It’s firm and mostly flavorless so it can take on whatever flavor you put in your dish. I like to cut it up smaller to increase the surface area to suck up the flavor. It will mostly keep its shape because it’s firmer than tofu. Tempeh is optional. The first time I made this, I just had a bunch of broccoli that didn’t fit into the lentil stew I was making. The broccoli was chopped and I didn’t know what to do with it so I stir fried it with walnuts. That’s how I stumbled on this dish. I only started adding tempeh because the next time I was making it, I had a package of tempeh I didn’t know what to do with. This is the unplanned kind of cooking I do. It’s very willy nilly.
Chop up the broccoli and let it cook for a bit first.
I like to add water to help cook and soften the broccoli because I like my broccoli cooked soft. Oil is optional. Add the hot sauce and soy sauce after the broccoli’s halfway done.
Now add the tempeh to start sucking up the flavor.
Walnuts need very little cooking time. I add them in, stir it around a bit then turn the heat off to let the residual heat finish it.
The walnuts really make this dish. They add a rich layer of flavor and crunchy texture. Yum. I like to have this over quinoa or rice or it’s good just by itself too.
TGIF! This week was a pretty typical week for me.
Monday – Went to work. Took my lunch break at my dinky work gym to stretch my legs a bit. I think of it like recess at school – the highlight of my day. After work, I ate leftover bean salad. Watched TV – the old BBC Pride and Prejudice. LOOOVE Jane Austen. Popcorn.
Tuesday – Same as Monday, only after work, I went to a gym class to get a proper bit of workout. I like this particular Tuesday instructor who focuses on abs. Again, once I’m home, I try to get to food as fast as possible, but not before I shower, because I’m gross. Watch TV with a side of iPad.
Wednesday – Same as Monday. I watched Me Before You. Good, but sad. The stars are beautiful and likable.
Thursday – Same as Tuesday, just a different class. I watched Mozart in the Jungle.
Friday – Same as Monday only I got to work a bit earlier so I can leave earlier too. It’s grocery shopping at Mom’s after dinner. And finally, TV with a side of wine. Ahhhh….
Saturday – I generally wake up to toast with peanut butter and banana with tea or coffee. It’s my favorite breakfast of late. I water all the houseplants with shrimp tank water and then refill the tank with aged water. That’s just about the only maintenance I do for that tank. I watch more TV until I finally drag my butt to the gym. It’s hard to leave the house to go to the gym, but the instructor is a funny old guy who runs a very non-stop ridiculously spastic session that I find amusing. “How high/fast can you go?! Can you go higher/faster?! Can you go even HIGHER/FASTER!?” “Rest when you’re tired. Drink when you’re thirsty. Eat your vegetables every day!” “My mom wakes up and does 100 of these in the morning!” There’s no stopping for a full hour. After this crazy workout, I like to go out to eat and then do more grocery shopping.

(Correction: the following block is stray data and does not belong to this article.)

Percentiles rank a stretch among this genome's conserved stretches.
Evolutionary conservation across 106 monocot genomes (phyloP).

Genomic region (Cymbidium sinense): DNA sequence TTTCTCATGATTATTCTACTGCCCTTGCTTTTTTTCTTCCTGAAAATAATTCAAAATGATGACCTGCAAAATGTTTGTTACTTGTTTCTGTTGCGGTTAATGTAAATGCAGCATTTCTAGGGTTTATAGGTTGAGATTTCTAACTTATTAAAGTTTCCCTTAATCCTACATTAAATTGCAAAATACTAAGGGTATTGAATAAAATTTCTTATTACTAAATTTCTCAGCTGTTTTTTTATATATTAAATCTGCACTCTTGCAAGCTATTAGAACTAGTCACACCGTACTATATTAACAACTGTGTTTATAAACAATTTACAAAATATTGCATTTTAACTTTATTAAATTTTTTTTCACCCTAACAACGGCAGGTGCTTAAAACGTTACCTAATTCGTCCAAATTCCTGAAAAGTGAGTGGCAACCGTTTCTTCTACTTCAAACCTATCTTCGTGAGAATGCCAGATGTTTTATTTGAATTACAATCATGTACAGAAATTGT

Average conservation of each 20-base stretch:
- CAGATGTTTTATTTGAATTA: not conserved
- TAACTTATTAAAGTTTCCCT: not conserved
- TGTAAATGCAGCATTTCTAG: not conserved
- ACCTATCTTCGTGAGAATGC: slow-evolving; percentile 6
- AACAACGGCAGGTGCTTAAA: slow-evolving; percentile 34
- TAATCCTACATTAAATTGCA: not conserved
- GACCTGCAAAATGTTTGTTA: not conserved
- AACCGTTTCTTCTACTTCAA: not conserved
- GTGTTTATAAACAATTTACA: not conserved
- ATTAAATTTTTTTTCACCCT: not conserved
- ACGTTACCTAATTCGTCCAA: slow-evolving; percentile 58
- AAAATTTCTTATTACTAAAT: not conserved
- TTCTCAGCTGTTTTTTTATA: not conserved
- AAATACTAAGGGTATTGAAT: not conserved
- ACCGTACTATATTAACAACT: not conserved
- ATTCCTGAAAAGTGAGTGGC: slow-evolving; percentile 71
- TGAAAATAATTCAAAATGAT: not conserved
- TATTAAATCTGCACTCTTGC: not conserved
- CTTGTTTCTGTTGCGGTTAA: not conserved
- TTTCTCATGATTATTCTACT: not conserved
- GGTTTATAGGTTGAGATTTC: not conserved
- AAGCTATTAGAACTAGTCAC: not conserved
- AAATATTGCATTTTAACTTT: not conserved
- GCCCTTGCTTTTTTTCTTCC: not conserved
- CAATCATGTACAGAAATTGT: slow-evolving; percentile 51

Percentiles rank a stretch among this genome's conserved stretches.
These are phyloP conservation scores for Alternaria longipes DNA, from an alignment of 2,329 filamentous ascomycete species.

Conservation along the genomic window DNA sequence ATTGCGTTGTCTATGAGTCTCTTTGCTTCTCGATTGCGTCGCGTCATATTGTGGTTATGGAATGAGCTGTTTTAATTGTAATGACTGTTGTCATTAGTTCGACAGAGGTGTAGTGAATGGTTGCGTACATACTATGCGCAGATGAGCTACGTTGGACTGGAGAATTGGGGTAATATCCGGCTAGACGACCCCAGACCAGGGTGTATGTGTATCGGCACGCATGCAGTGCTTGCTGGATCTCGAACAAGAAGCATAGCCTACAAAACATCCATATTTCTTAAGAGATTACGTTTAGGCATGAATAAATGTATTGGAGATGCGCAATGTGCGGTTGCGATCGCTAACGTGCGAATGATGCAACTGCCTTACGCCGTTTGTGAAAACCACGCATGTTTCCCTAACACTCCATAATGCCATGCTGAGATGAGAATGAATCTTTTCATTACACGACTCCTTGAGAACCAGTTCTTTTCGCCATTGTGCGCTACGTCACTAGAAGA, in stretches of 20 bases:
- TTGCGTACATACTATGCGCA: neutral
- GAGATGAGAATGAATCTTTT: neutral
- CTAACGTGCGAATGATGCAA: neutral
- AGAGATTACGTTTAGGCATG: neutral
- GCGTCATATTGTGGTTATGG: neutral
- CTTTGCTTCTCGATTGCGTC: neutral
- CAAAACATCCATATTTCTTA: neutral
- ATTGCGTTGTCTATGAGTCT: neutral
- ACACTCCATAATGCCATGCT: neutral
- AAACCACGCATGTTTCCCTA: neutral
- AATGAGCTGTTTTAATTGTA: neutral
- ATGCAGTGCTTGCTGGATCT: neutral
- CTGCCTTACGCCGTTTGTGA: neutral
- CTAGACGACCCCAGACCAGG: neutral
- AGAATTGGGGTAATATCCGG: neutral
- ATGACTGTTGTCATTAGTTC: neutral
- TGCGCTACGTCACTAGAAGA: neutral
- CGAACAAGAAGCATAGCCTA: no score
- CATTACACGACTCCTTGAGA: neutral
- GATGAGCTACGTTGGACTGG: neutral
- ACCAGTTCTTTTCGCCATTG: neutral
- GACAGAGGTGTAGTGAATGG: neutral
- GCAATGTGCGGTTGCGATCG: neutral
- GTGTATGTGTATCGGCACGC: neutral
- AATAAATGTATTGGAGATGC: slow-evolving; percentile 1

Sunday – Do mostly nothing day! Watch gobs and gobs of TV. Also this is cooking day. I prepare lunches for the week and try to make enough for dinner for the week too. I prefer to do minimal cooking during the week so for the most part, Sunday is food prep day. This way, I get less wasted produce too. Cooking just about everything reduces food waste. That’s one annoying thing about buying produce though – it commits me to cook. Once purchased I have to cook it that weekend or prep it for freezing. Once in a blue moon, I might pick up the vacuum cleaner or scrub brush to clean the house. But not if there’s something even remotely decent on Netflix or YouTube.
Here’s how good this stuff is. I don’t clean my shower for months. MONTHS!! Maybe 6 months? Yeah. I told you I took a hiatus from cleaning. You think I’m kidding? I don’t kid when I’m having important TV time. Anyway, this stuff made cleaning the shower a breeze.
I learned it from Pinterest.
- Dawn dish soap (the original blue stuff, but I got Target generic version which seemed to work fine)
- Cleaning vinegar (Not white eating vinegar; this stuff, while still safe to handle, has higher acidity than eating vinegar. I found it in the cleaning products aisle at Home Depot.)
Two ingredients. That’s it. Mix it in a spray bottle. The Pinterest instructions said to use warm vinegar so I microwaved it for a few seconds first. I’m not sure if that makes a difference. Anyway, spray it all over the shower, leave it on for an hour or so. Come back and scrub. Rinse. Re-scrub any remaining scum that you missed. It pretty much comes right off. I used to exert a lot of energy cleaning the shower. That’s why I dragged my feet about it, because it was so strenuous and tiring. But this stuff really made the job super duper easy and the shower sparkles like new. And mostly not too toxic as cleaning products go.